Recently, Google released its Auto Trends report for 2018. Results revealed that there has been an increase of car owners searching for pet accessories for their vehicles. Based on the results, pet owners are becoming more conscious about how their pets experience their cars.
The 2018 Google Auto Trends report was released on Friday, February 9. According to Yarden Horwitz, an expert at spotting trends for Google, pet owners have grown more concerned about how their fur babies feel in their vehicles, reported The Verge.
“When it comes to the US, pets are a huge market: Starbucks is offering ‘Puppuccinos.’ There’s farm-to-table pet food. Consumers are also going to figure out how to enhance the driving experience for the pet who is their newest family member. Millennials are thinking of pets as their family members, so they are going to rethink how a car is being used by pets.”
Most pet owners searched for dog car seats and dog hammocks on Google, stated Fortune. A simple search on Google reveals other car accessories pet owners could consider buying for their fur babies. At the top of the list are Amazon and PetCo. Both stores sell car accessories like dog belts, seat covers to protect the seats from getting too furry, and a ramp to help pets get into the car.
Laws Protecting Pets In Cars
The sudden concern U.S. consumers have with how their pets experience car rides may be attributed to the numerous state laws that have recently been passed concerning pets and vehicles. According to BarkPost, at least 16 states in the U.S. prohibit pet owners from leaving their fur babies in a parked vehicle.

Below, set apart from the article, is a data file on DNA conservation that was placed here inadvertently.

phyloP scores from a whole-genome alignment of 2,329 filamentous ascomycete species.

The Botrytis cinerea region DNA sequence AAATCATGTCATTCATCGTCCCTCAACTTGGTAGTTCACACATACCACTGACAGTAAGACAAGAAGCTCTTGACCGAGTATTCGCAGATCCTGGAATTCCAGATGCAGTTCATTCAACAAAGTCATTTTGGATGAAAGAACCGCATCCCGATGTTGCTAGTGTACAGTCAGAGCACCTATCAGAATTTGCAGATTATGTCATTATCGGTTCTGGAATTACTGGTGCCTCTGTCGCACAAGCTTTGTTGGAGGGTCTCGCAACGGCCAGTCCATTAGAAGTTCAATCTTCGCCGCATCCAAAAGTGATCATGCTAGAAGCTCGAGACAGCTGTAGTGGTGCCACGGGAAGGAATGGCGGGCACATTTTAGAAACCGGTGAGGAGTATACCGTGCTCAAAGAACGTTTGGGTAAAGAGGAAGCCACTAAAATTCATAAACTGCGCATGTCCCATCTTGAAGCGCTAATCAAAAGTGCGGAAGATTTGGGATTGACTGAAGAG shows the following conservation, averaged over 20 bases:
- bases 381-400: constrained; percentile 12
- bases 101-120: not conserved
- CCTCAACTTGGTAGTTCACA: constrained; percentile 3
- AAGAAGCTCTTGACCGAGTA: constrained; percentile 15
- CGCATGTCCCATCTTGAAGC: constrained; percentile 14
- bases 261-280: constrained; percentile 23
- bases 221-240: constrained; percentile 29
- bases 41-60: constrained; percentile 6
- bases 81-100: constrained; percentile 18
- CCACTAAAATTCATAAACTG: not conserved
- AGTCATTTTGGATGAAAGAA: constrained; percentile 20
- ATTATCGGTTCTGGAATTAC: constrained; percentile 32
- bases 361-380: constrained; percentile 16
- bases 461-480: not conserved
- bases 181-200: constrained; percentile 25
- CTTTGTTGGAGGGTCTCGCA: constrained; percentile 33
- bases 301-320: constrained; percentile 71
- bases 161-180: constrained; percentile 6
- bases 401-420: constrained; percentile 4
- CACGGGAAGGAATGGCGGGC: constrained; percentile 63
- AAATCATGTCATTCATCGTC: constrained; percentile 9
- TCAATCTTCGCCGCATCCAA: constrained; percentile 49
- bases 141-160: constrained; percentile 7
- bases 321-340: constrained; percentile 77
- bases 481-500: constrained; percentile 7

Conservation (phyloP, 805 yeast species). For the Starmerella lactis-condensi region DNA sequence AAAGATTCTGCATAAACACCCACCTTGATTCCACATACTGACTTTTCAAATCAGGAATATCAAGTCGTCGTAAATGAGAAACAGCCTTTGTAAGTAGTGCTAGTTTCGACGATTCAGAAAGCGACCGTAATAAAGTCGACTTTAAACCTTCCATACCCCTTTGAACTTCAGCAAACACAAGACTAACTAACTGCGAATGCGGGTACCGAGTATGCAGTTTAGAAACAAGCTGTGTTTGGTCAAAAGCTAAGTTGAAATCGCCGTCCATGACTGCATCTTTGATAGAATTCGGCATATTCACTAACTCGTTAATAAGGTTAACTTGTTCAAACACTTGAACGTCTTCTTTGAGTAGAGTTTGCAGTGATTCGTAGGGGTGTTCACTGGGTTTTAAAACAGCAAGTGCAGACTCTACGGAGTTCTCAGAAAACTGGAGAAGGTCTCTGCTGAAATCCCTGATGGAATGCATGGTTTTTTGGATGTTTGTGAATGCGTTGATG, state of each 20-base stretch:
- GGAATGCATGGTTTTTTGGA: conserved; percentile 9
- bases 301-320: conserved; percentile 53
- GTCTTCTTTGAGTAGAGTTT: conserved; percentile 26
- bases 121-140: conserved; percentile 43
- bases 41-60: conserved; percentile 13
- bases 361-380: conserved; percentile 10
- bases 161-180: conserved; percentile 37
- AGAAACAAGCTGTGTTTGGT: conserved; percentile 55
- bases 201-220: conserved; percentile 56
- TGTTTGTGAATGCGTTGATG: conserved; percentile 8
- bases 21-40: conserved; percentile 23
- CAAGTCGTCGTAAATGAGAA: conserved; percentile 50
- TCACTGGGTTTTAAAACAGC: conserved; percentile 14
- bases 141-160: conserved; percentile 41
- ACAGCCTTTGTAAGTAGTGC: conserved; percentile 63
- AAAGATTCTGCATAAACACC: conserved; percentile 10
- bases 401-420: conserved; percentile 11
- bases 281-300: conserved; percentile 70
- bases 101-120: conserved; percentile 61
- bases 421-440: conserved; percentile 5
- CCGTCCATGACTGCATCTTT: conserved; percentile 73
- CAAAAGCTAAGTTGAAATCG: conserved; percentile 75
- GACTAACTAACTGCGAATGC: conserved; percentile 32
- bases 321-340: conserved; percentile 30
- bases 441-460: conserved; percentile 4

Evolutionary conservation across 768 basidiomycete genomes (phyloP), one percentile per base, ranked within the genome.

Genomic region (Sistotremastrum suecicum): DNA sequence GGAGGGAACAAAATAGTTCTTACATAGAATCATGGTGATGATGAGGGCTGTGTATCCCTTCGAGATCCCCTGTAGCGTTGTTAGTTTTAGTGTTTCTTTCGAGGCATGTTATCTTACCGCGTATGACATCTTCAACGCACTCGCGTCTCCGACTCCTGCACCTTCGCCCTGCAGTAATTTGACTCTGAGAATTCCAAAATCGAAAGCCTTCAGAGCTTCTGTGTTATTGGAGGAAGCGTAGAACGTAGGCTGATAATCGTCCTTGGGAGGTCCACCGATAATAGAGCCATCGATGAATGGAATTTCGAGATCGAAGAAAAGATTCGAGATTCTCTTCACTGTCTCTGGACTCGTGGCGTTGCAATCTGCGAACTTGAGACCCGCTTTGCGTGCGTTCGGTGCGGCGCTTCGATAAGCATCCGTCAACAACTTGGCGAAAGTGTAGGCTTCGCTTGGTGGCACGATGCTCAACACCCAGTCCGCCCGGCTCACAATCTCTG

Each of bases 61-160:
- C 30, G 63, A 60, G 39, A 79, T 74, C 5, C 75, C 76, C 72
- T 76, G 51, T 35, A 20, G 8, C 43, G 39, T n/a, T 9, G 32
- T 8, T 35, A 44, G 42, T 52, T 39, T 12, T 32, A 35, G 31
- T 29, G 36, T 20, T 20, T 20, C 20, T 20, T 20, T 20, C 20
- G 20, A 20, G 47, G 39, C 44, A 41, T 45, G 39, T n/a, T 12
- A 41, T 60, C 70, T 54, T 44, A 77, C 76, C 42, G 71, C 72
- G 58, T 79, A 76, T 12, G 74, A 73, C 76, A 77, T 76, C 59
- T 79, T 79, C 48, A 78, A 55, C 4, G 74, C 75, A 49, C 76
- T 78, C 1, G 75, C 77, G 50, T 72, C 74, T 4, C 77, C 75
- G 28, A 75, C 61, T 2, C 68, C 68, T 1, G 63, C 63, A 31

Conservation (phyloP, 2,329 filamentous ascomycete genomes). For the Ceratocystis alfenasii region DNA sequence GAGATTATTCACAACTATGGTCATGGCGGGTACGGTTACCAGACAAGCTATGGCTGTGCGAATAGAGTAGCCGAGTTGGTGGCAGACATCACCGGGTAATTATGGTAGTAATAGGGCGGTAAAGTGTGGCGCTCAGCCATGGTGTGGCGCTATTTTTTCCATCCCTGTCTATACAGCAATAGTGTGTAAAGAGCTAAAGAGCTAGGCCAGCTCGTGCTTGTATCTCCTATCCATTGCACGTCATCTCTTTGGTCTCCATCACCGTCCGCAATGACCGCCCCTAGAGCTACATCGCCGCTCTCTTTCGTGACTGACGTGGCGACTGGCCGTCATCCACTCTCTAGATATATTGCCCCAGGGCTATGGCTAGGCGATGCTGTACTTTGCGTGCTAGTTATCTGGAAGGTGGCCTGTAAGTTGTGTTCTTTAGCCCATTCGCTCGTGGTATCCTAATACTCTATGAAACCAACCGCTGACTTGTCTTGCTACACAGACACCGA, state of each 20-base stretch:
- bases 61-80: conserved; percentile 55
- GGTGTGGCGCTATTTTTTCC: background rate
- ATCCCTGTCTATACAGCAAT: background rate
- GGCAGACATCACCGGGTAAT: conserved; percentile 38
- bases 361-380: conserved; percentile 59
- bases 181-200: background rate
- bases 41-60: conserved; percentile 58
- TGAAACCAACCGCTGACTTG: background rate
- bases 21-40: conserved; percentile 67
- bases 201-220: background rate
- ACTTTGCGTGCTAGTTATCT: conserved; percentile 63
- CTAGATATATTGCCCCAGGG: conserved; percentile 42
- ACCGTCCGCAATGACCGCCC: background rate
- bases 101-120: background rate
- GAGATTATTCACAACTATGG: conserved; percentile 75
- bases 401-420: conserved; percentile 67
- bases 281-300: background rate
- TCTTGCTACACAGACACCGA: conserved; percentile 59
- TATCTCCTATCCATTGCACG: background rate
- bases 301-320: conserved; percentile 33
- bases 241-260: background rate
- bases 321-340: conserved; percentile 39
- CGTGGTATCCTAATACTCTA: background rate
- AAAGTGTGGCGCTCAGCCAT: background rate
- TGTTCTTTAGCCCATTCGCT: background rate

Among these states are Vermont, Rhode Island, Arizona, Maine, Nevada, New Hampshire, and California. Most of these laws are similar. No animal can be confined inside a parked or standing vehicle without his/her owner present. It seems the rule applies even when the car windows are a left open to let air pass through.
In some states, like California, the pet-friendly law allows bystanders to break into a car and rescue an animal if it is deemed necessary, reported Huffington Post. The law in California protects the bystander under the good Samaritan laws. Anyone who attempts this sort of rescue should call authorities before breaking into the vehicle.
Other states that include this clause are Florida, Tennessee, Wisconsin, and Ohio. Some states, like Michigan, are even thinking of charging pet owners who leave their fur babies in those conditions with a felony if their pet is found dead in the vehicle.
While these new string of laws concern standing vehicles only, they may have also led pet owners to think about their fur babies’ comfort during car rides. These pet-friendly laws may be the reason pet owners are finding new ways to make their cars more accessible and comfortable for their fur babies.